She explained how Joe was dangerous to himself. I asked her what she meant by dangerous. She said sometimes they had to tie him up on the bed post because he would suddenly get up and violently bang his head against the walls even on the concrete floor. Sometimes, she said, they had to tie his two hands behind his back because he would eat the skin from the back of them. I felt sorry for Joe because I’d liked him. I was convinced if he were not that way, he could have been one of us—race to the river, shoot birds, play games and jump our neighbor’s fence to thief mangoes. Anyway, I was also convinced that he could become better if only they would let him out of the house and let him see and mingle with other people rather than his own family. I believed they were making him worse, keeping him a prisoner—so it was a surprise to me when one day I saw Clarisse pulling him towards us under the mango tree. Joe’s two hands were tied in front of him with a rope while Clarisse led him like a dog on a leash. I stopped the marble game abruptly. I stood there and just looked in disbelief. What was Clarisse doing? Why was she bringing her retarded brother around? Look at how he resembled a “mad man.” His hair was an uncombed afro; the clothes on him looked too big; his pants were down to his buttocks and the slippers on his feet were sweeping the ground showing unwashed black feet. His eyes were blood-shot red as if they wanted to pop out of his face. You couldn’t help but notice how he constantly chewed his gums as if he wanted to swallow his tongue. Spittle dripped constantly from his mouth onto his shirt where there was a bib with a big red apple printed in the middle. The bib was wet and dirty, his hands were sore with teeth marks. His movements frightened me because his entire body jerked intermittingly. The jerking was a result of his epileptic condition.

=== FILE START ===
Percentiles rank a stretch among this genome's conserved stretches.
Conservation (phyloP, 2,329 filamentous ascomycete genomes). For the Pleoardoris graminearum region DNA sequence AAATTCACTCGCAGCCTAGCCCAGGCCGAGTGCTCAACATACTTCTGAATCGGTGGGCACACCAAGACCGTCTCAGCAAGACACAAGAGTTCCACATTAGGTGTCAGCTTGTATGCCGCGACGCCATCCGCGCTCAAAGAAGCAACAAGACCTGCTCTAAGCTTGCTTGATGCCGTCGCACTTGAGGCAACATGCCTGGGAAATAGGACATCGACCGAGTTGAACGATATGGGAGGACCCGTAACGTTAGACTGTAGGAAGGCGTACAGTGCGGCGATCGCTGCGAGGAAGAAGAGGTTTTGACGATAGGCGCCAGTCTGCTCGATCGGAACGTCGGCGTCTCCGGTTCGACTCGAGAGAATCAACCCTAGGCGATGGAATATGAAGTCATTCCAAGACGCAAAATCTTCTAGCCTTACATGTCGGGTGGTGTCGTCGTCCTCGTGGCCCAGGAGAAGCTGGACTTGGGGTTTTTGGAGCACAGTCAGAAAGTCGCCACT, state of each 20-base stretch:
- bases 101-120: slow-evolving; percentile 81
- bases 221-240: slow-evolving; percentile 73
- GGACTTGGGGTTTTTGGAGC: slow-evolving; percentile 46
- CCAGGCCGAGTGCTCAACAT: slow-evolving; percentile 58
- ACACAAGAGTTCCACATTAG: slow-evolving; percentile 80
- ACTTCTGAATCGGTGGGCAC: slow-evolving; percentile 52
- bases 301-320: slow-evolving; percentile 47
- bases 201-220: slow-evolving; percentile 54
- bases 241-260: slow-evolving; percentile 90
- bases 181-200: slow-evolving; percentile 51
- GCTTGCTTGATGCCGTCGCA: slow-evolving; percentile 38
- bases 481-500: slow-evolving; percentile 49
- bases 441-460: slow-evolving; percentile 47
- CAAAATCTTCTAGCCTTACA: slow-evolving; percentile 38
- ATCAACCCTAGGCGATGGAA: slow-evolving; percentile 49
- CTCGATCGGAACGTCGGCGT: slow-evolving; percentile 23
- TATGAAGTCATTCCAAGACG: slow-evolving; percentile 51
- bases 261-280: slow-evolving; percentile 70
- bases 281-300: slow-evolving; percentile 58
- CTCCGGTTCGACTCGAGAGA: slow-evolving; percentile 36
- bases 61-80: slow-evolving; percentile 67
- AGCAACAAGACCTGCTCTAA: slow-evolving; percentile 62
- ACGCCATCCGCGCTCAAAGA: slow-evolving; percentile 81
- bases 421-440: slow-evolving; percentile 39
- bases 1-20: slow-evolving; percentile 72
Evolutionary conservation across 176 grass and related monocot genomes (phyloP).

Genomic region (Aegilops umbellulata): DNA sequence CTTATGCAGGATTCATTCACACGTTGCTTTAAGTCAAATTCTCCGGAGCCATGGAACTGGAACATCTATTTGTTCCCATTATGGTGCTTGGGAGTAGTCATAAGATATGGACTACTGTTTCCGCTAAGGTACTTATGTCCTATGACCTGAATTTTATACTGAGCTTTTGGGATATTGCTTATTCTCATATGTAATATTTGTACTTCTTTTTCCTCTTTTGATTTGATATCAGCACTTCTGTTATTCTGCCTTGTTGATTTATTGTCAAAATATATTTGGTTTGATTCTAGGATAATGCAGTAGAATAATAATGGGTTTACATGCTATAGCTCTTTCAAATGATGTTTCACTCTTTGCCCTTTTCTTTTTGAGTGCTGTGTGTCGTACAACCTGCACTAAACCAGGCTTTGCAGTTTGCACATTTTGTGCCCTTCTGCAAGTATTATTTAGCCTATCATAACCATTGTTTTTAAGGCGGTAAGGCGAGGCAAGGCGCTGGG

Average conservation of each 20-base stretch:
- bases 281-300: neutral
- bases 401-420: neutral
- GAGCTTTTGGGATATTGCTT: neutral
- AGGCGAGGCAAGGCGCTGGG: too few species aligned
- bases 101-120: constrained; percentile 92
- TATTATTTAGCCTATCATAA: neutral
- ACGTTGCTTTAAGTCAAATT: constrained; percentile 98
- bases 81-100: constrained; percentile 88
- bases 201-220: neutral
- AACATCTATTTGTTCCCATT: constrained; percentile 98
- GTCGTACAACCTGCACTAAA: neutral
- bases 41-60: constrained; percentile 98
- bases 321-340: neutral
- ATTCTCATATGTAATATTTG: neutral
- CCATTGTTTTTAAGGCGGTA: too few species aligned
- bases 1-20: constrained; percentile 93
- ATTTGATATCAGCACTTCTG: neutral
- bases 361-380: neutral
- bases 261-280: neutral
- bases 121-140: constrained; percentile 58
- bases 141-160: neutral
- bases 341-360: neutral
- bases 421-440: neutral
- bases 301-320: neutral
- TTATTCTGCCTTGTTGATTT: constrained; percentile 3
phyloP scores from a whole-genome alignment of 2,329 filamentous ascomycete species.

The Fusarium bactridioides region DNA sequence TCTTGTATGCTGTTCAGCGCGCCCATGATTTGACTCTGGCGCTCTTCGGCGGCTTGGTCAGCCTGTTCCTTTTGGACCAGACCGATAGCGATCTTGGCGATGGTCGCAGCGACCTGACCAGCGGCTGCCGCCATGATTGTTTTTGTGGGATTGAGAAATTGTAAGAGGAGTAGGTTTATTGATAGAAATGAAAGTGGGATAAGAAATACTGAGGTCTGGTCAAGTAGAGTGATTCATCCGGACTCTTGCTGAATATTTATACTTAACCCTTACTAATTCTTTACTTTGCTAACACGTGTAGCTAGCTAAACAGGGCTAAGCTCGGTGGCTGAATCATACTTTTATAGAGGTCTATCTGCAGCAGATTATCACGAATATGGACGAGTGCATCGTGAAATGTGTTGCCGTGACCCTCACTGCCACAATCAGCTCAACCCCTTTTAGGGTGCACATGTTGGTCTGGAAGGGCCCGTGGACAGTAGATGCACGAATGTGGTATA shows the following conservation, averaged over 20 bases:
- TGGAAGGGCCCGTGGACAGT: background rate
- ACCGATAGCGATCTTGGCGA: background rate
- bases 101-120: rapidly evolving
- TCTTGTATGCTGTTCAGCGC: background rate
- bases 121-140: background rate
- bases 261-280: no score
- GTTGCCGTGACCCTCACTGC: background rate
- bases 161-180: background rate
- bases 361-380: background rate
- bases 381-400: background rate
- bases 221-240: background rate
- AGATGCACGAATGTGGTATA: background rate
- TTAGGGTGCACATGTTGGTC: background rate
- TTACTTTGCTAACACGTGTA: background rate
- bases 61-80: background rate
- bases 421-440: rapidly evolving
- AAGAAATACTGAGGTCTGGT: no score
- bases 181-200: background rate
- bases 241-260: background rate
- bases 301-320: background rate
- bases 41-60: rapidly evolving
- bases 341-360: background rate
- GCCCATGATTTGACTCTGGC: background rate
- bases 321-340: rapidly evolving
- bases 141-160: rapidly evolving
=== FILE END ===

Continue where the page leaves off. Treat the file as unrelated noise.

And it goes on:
Clarisse described it as an epileptic fever with tremors like those after an earthquake. When Clarisse reached the tree where we were, she took Joe to it and tied the end she was holding around it. She then introduced Joe to us as cool as ever. You could tell she was glad by the way she was smiling and clapping her hands. Seeing this, I thought it was because we nonchalantly accepted him without showing her that we were uncomfortable with his presence. I didn’t care about the others. I was cool with the whole thing. That was her brother, and I was sure she loved him like a sister should—blood was thicker than water. As time went by, some of us became friendly with Joe. I, for one, accepted his presence. Occasionally I would throw a ball at him expecting he would catch it and throw it back, but instead, he would pick it up still with his two hands tied, put the ball to his mouth and try to eat it. I would rush to him and say, “No…No…Joe!” I would take the ball from him and demonstrate the action of throwing.
He would try, but the ball would just drop at his feet. Some would laugh as he stood there pointing at the ball saying, “Ohhu! Ohhu! Heeeeee! Heeeeee! Heeeeee!”